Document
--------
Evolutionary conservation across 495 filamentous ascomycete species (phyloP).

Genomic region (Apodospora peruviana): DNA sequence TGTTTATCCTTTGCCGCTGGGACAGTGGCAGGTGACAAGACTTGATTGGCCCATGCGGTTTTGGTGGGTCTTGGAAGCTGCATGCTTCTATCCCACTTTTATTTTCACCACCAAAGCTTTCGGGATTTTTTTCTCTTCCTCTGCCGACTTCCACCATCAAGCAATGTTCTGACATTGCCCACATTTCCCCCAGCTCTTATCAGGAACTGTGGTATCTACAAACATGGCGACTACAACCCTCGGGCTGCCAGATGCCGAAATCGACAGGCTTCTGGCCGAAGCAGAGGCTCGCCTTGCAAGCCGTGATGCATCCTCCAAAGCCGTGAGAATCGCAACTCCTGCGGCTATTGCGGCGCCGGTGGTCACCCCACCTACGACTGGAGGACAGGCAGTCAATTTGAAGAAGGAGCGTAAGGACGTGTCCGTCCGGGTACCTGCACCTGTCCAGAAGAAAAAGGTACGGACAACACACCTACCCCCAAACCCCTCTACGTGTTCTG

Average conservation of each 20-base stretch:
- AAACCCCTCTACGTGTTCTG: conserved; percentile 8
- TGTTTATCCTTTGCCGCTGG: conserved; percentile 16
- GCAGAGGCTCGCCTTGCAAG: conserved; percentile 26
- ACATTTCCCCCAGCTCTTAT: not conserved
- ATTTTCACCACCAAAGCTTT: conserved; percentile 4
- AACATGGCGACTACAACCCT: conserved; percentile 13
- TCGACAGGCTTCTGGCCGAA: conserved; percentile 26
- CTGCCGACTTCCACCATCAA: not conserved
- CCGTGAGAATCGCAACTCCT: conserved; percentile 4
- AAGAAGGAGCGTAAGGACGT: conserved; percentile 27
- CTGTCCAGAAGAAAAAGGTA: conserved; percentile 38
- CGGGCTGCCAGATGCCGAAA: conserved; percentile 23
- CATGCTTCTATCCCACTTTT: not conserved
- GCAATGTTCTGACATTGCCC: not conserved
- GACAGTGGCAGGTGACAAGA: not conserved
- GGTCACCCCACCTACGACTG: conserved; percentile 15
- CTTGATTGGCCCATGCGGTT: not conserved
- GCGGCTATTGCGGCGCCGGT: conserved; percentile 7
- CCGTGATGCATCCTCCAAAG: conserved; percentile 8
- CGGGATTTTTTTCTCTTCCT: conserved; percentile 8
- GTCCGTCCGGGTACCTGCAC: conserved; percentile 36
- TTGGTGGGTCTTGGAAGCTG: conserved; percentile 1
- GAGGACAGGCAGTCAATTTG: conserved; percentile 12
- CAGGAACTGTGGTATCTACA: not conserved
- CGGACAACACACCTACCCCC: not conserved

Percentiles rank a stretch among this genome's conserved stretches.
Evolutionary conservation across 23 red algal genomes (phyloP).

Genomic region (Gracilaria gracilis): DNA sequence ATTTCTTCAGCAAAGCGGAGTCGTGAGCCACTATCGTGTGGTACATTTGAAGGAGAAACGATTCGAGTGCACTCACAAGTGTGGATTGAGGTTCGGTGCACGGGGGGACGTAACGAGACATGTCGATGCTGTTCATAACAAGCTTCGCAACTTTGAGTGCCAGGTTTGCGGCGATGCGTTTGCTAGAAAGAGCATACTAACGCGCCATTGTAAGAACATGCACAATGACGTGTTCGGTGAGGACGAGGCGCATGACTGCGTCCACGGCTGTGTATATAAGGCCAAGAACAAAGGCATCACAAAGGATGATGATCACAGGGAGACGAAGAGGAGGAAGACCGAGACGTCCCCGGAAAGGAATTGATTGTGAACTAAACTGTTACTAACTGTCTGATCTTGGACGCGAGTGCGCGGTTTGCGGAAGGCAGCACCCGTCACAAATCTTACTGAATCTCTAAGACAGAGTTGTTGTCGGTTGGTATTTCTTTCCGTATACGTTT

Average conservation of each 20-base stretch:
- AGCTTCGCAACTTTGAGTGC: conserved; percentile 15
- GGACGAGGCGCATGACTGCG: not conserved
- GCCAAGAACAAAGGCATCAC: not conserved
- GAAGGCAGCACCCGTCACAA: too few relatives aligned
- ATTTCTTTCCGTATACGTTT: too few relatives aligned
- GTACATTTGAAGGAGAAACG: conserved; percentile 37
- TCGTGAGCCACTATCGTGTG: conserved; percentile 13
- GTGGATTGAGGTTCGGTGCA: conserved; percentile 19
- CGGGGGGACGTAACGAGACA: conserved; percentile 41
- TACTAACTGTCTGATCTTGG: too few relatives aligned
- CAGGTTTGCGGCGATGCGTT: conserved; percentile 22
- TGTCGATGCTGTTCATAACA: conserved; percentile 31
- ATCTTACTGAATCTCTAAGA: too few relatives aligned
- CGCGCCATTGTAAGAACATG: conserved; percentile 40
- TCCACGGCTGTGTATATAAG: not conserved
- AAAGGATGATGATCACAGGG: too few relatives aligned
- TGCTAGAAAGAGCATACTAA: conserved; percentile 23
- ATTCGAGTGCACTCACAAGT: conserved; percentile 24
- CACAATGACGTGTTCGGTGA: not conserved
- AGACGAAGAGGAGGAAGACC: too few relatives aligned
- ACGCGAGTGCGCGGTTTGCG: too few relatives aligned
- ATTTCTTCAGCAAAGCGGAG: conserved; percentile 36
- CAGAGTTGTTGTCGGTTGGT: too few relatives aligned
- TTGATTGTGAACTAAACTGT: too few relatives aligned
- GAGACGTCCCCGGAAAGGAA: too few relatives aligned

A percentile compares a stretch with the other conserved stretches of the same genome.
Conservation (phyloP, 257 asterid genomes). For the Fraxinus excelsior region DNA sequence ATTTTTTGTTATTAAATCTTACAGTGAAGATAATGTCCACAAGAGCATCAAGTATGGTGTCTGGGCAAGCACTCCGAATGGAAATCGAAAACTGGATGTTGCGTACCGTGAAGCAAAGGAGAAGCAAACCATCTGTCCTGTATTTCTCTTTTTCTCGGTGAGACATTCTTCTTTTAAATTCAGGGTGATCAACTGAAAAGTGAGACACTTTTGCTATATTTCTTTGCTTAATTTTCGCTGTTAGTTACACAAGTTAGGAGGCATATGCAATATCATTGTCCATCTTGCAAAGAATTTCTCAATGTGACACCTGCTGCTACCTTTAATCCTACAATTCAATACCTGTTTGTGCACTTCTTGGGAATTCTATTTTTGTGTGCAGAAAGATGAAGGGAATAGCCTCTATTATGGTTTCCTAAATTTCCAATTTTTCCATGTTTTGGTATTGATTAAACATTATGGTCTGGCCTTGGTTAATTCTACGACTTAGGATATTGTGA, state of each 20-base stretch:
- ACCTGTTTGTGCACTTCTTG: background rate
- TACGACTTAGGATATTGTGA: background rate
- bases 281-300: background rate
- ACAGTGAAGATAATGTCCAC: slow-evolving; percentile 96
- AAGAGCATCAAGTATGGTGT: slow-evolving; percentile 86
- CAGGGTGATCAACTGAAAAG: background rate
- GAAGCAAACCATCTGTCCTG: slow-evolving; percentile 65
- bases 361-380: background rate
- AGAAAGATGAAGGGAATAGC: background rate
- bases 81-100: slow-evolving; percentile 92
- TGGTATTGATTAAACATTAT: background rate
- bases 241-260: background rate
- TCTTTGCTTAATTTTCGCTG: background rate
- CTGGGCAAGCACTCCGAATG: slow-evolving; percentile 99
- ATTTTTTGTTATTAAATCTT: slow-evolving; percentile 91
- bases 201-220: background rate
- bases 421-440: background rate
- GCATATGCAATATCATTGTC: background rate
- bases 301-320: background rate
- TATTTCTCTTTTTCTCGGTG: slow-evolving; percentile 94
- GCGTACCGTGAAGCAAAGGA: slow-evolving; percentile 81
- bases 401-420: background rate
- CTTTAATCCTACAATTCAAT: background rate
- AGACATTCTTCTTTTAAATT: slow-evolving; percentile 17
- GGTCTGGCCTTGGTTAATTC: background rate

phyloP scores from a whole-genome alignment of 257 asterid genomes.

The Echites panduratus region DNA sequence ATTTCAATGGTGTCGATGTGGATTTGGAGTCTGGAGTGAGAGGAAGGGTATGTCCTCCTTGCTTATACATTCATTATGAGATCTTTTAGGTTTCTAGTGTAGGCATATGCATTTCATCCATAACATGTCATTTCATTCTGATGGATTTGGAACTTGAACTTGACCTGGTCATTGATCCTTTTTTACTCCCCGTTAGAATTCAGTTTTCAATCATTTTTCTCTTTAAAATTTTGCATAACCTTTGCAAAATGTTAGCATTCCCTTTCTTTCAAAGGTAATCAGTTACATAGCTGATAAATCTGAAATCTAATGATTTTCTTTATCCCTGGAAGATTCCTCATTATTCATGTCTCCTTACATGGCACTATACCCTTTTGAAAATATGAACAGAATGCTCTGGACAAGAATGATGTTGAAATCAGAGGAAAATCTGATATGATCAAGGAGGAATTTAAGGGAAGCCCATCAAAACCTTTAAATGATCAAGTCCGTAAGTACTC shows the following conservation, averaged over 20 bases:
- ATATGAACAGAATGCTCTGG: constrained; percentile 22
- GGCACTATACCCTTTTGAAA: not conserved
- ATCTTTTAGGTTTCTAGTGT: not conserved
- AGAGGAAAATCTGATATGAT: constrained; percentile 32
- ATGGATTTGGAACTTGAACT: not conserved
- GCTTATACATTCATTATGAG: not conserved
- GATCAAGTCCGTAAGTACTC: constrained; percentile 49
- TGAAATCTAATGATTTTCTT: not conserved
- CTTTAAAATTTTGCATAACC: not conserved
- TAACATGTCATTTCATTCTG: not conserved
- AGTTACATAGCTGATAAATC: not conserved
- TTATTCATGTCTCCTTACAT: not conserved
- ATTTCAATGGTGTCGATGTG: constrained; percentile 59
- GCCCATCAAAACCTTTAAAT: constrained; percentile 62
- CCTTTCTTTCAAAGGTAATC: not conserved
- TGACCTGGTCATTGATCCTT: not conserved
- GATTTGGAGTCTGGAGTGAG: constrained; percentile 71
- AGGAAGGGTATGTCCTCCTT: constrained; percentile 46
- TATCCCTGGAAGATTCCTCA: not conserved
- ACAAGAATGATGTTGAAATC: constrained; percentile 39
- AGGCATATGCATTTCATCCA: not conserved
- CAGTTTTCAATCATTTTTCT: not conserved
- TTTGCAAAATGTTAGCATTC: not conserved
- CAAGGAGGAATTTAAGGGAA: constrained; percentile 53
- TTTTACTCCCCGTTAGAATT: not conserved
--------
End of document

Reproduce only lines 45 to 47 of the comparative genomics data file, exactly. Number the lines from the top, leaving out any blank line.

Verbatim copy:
- ATCTTACTGAATCTCTAAGA: too few relatives aligned
- CGCGCCATTGTAAGAACATG: conserved; percentile 40
- TCCACGGCTGTGTATATAAG: not conserved